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How to Choose a Fertility Clinic or Doctor That’s Right for You

a blog by Maya Moskin, July 2, 2014

I’ve been dealing with infertility for several years now, and I’ve stayed with the same doctor. I chose my doctor because he came recommended by my cousin, who happens to be his anesthesiologist. Though I sought a second opinion at one point during our treatment, (which I think is always an important thing to do) I opted to stay with my doctor through IVF and IVF with eggs donated by my sister. But it isn’t until now, as I’m preparing for an embryo donation at a clinic in another state, that I understand why I like my doctor so much (even though he has yet to get me pregnant).

In order to choose a doctor who will be a good fit for you, you really have to know the kind of patient you are. Do you like a super optimistic doc, or do you appreciate the facts, even when they’re grim? Do you want to be collaborative with your doctor or do you want to be told what to do? Do you need your hand held or would you rather just be in and out of the office? Do you ask a billion questions or are you able to trust the process and go with the flow? These are things to consider when choosing who will be the doctor to help you, hopefully, bring your child into the world. It’s also someone who could potentially be with you for years, so at the very least you’ll need to be able to communicate with them effectively.

I am a super needy patient. I want to know what’s going on and why. I want to know the worst case scenario before being hopeful is even an option. I want a doctor who can break it all down for me without getting too annoyed by my anxiety. It’s important my doctor be available when I need questions answered, even if those questions come at 10pm when my husband can’t get the entire contents of a progesterone shot into my butt cheek. I need a doctor who is confident and authoritative, but also willing to hear me out. That’s why I chose a doctor who has a boutique practice. He is the sole doctor and never hesitated to give me his cell phone number and email. He answers immediately and only sometimes seems annoyed. He is very straight to the point, and tells me things, even when I don’t want to hear them. He isn’t cheery and he doesn’t sugar coat. I’m fine with that.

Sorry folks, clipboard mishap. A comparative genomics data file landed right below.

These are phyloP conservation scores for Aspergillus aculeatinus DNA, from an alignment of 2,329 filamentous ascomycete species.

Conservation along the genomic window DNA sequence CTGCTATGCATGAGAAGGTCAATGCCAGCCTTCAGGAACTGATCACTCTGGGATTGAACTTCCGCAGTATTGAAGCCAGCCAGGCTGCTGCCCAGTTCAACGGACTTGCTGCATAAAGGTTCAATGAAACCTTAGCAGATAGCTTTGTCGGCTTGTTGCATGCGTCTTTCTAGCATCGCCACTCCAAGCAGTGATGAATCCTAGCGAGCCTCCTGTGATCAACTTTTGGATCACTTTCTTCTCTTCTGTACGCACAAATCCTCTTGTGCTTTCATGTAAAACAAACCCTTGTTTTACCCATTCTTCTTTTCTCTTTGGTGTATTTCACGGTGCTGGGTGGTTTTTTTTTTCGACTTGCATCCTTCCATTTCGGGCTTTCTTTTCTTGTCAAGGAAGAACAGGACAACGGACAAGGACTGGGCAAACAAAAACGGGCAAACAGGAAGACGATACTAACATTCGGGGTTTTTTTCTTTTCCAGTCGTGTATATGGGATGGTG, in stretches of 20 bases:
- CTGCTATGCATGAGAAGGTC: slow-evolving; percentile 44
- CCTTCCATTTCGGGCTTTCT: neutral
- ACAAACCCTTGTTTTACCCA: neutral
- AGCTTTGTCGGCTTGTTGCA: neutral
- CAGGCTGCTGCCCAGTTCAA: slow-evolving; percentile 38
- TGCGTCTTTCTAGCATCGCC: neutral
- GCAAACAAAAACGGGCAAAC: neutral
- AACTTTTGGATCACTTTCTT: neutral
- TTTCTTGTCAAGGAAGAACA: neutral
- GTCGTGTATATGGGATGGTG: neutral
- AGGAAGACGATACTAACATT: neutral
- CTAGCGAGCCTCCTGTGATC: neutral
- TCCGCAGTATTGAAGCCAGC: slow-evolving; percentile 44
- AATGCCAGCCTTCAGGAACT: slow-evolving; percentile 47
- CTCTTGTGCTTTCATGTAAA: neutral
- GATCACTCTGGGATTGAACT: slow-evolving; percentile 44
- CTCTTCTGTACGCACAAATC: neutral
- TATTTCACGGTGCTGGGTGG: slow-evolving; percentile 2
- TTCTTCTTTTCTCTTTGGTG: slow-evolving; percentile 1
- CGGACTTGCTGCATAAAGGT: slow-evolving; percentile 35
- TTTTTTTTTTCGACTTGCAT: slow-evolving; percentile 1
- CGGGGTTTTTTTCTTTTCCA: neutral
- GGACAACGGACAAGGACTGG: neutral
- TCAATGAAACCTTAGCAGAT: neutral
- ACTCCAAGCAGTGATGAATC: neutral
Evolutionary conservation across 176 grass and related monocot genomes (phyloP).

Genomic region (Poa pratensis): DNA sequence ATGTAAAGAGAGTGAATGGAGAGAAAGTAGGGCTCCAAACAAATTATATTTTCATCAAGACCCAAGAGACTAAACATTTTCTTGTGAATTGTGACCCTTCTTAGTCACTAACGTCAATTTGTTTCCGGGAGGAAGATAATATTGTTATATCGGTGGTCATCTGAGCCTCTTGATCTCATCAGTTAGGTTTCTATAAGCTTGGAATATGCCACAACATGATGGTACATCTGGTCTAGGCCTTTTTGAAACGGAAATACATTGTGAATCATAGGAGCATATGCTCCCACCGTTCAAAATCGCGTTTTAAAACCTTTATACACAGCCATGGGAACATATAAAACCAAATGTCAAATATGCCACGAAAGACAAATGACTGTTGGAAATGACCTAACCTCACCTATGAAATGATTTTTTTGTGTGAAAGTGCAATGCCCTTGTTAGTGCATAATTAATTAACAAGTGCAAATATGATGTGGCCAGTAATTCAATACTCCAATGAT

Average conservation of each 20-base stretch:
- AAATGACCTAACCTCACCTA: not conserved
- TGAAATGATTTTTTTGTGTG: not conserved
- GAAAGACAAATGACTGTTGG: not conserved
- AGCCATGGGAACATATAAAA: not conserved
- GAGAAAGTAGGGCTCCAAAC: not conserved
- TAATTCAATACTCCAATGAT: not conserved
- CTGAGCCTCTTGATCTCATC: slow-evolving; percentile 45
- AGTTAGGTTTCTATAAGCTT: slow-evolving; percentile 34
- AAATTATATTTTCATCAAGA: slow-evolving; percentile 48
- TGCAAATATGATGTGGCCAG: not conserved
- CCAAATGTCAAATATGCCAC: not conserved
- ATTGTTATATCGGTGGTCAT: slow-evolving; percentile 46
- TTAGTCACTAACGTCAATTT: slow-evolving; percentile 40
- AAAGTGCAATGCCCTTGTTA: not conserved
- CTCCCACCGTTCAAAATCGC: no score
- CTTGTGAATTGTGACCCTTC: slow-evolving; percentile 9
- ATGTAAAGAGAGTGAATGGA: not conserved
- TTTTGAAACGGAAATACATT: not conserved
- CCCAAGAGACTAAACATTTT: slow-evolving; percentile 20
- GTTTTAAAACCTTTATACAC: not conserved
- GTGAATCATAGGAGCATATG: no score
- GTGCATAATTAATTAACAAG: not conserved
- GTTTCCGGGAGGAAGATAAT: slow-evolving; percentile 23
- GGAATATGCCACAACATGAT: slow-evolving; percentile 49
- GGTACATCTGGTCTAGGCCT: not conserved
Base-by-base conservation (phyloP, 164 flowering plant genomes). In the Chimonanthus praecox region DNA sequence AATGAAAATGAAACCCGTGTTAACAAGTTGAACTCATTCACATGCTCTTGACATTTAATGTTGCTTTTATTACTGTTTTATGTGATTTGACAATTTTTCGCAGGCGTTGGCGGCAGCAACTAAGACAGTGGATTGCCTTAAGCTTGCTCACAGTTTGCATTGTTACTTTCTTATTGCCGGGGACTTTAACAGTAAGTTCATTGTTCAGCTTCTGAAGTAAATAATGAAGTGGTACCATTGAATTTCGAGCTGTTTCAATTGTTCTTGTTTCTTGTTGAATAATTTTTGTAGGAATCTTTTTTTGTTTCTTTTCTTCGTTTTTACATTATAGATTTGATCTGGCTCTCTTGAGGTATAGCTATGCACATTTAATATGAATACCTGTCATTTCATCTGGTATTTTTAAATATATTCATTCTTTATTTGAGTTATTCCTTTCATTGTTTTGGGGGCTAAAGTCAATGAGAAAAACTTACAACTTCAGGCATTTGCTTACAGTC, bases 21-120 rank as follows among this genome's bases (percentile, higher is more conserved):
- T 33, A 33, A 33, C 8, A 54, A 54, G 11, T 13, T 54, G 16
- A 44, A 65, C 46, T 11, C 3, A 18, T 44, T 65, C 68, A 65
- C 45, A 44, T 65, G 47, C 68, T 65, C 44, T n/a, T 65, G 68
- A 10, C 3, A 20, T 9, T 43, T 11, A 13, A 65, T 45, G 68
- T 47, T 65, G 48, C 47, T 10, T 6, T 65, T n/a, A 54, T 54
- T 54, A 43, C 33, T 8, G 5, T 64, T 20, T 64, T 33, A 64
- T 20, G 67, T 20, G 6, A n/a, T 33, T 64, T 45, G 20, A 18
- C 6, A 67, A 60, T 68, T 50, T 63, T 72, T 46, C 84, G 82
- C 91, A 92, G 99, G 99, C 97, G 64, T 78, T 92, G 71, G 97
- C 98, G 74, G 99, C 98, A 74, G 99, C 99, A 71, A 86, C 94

I really began to appreciate him now that I have been dealing with a very large clinic in another state. My husband and I have decided to pursue embryo adoption, and the embryo we have selected happens to be at this specific clinic, so we have no choice. While they are very reputable, and everyone we have dealt with has been very nice, I feel like a number. I am assigned a nurse who rarely calls or emails me back until five minutes before the clinic closes, and my questions (which really are never very pressing) are often left lingering overnight. This clinic is much more laid back and nonchalant. When I asked if I should add more of a specific medication, the nurse said, “sure,” as if I’d just asked if she wanted more sprinkles on her ice cream sundae. Though I am fully aware that many of the protocols used are far from an exact science, the word “sure” just doesn’t sit well with me. The doctor will not give out her email and will never get on the phone unless it’s a scheduled call. This clinic has boundaries. But I’ve been assured there is always a doctor available if need be. If I were a more laid back person, this clinic would probably work for me just fine. But I’m not, so needless to say I’m a bit stressed out preparing for this frozen transfer.

The type and size of clinic and the personality and style of your doctor can make a big difference in your overall experience. Dealing with infertility is stressful enough, so finding a medical team who is a good fit is imperative to keeping sane.


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